The Lulls Between Scares

It’s the moments between scares that separate a good horror movie from a great horror movie. How a movie like this chooses to bide its time when it’s not working to terrify you is vital. In so many cases, too many cases, it feels like your time is being wasted, like the movie is simply killing minutes until it can get back to the “good stuff.” The miracle of both The Conjuring and The Conjuring 2 is that James Wan and his collaborators actually take this time to ask you to care about everyone on screen.

In both films, the arrival of Ed and Lorraine at the haunting is quickly followed by them attempting to restore the victims’ daily routines. The best way to battle an otherworldly threat is to retain as much of yourself as possible, they say. This means sequences set around the breakfast table, scenes where Ed assists with odd jobs around the house, and Lorraine getting to know the kids and helping act as the calm centering presence they so desperately need. These scenes not only endear us to the Warrens, who are presented on screen as genuine and sympathetic people, but they give us the enough time to meet and understand the people they are trying to help. The Conjuring and its sequel do something that precious few horror movies attempt: they ask us to give a shit about everyone on screen.

When the third act rolls around and things really go to hell for the Hodgson family, we have been given reason to care about every member of the family. Because we have spent so much time with their friendly neighbors across the street, their presence as allies feels like it matters. Simon McBurney‘s Maurice Grosse isn’t just another warm body present to help dump exposition, but a full-fledged character whose motivation has been explored and who has a reason to be there. In a film where the threat is often more spiritual than physical, this is vital – we can only care about the souls of these characters if we care about them.

The Conjuring 2 is scary and it delivers the roller coaster thrills and chills you’d want from it, but it’s also sweet and sincere and even a little goofy. Its characters are endearing and their conversations more than placeholder text on the way to the next jump scare. The amount of time spent getting to know everyone contributes to the film’s length and to that above-mentioned sense of bloat, but it ultimately feels like a fair trade-off. It’s better to care too much about the people in a movie that’s a little too long in the tooth, than to simply watch people you barely know survive a series of scares for 90 minutes.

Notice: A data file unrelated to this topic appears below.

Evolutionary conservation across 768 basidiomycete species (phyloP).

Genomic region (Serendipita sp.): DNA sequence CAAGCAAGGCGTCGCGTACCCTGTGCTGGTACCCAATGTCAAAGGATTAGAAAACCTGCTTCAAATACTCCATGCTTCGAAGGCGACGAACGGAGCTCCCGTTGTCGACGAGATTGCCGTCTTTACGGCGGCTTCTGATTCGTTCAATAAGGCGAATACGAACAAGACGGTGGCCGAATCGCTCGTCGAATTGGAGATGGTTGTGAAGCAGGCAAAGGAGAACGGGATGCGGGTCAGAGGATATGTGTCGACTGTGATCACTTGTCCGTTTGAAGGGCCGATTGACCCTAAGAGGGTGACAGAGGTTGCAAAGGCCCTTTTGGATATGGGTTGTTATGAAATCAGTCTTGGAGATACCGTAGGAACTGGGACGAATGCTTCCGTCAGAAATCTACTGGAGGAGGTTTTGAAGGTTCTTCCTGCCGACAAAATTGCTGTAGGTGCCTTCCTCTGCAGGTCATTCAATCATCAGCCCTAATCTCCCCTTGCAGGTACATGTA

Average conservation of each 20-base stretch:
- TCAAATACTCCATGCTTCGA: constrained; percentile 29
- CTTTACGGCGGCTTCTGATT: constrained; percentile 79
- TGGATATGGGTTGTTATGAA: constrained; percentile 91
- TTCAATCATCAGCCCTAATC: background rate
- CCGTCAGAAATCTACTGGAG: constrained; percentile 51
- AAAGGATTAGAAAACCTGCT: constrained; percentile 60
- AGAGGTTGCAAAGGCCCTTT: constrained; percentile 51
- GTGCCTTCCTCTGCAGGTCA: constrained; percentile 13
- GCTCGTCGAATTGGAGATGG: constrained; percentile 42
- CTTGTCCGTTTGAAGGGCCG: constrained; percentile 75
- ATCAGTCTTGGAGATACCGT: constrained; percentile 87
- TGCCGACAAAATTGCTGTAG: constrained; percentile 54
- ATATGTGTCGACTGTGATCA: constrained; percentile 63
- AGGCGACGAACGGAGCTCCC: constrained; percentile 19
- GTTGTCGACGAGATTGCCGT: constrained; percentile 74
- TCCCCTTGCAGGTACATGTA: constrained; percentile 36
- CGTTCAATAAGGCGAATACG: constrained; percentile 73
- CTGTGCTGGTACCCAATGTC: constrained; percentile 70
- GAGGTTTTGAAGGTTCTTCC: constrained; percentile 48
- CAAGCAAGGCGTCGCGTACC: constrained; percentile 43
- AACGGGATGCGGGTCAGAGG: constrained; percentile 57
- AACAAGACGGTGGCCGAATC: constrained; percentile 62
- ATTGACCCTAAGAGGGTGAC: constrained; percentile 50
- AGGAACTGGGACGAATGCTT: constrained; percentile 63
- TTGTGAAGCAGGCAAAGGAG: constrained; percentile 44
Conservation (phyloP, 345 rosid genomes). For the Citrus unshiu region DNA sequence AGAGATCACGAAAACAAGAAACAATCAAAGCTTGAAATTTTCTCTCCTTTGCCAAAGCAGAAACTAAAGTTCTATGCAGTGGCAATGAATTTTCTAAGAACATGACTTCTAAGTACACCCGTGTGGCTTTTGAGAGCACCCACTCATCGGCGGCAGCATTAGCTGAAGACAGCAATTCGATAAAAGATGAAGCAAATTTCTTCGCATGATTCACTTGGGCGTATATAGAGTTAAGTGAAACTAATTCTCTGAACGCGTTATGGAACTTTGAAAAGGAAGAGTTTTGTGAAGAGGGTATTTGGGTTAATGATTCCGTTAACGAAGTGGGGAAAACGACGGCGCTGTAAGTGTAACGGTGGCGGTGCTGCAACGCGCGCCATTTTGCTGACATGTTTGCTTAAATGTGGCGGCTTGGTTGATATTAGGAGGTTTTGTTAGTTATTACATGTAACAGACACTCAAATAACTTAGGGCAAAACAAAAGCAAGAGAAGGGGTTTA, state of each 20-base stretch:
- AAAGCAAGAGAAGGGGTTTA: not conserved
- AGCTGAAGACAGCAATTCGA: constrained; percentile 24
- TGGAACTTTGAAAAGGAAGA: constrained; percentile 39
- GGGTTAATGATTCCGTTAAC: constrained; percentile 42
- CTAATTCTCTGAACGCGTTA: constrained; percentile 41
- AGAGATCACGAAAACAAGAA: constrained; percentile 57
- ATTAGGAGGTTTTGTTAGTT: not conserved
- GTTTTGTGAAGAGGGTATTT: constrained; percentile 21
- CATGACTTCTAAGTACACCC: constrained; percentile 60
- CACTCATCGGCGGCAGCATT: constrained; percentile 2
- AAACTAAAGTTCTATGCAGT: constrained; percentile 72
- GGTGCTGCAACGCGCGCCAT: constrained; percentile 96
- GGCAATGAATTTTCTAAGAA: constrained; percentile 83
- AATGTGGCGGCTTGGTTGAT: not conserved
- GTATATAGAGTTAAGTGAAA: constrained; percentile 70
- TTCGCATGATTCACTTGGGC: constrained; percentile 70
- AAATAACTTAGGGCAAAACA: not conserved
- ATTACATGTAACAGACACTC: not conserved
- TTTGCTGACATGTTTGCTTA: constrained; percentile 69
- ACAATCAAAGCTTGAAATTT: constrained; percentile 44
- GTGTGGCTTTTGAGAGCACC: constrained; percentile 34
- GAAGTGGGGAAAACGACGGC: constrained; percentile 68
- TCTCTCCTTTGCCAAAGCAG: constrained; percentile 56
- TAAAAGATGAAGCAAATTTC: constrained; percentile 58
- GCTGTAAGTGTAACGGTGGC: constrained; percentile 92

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Ed and Lorraine: A Love Story

It turns out that James Wan has a bit of a sentimental side and it’s on full display in The Conjuring 2. Does a haunted house movie need a scene where one of the paranormal investigators breaks out a guitar and serenades everyone with some Elvis to help alleviate familial tension? No, it doesn’t. but I can also say that I don’t think I’ve ever seen a moment quite like that one in a horror movie. Watching Patrick Wilson croon “Fools Rush In” is what separates this movie from the rest of the pack. It’s sweet and a little silly and blissfully humane. Most importantly, it informs the most important aspect of both Conjuring films – the relationship between Ed and Lorraine and just how much these two love another.

I’ve already touched on why these two are so appealing. Their competence in the face of danger and the professionalism they bring to situations where everyone around them has been frayed down to the bone is exquisitely entertaining. However, they are truly endearing characters because their partnership feels deeper than a working relationship. The Conjuring 2 isn’t content to just say these two are married and then treat them like co-workers. They are clearly, deeply in love with one another, so comfortable in one another’s presence that the film doesn’t even try to generate false conflict between the two of them in the name of drama. They are comfortable with one another. They talk through their issues. They’re honest and reasonable. Wilson and Farmiga make standard domesticity compelling, because a depiction of a genuinely happy marriage between two people who operate on the same wavelength is rare in any movie. That this standard domesticity exists within a movie that is wall-to-wall with ghosts and demons makes the fact that they’re a fairly “boring” couple inherently interesting.

It’s telling that The Conjuring 2 doesn’t end with one final jump scare to send the audience out screaming. It ends with Ed and Lorraine dancing in each other’s arms, home and safe. The victory isn’t that they have saved another family from a demonic presence – the victory is that their relationship remains as intact and as solid as ever. It’s hard to recall any mainstream horror movie caring so deeply about its characters. It’s hard to recall many horror movies in general that are ultimately about the power of family and the strength of love. Hokey? Sure, maybe a little. A welcome change of pace from a genre that tends toward the nihilistic? You betcha.

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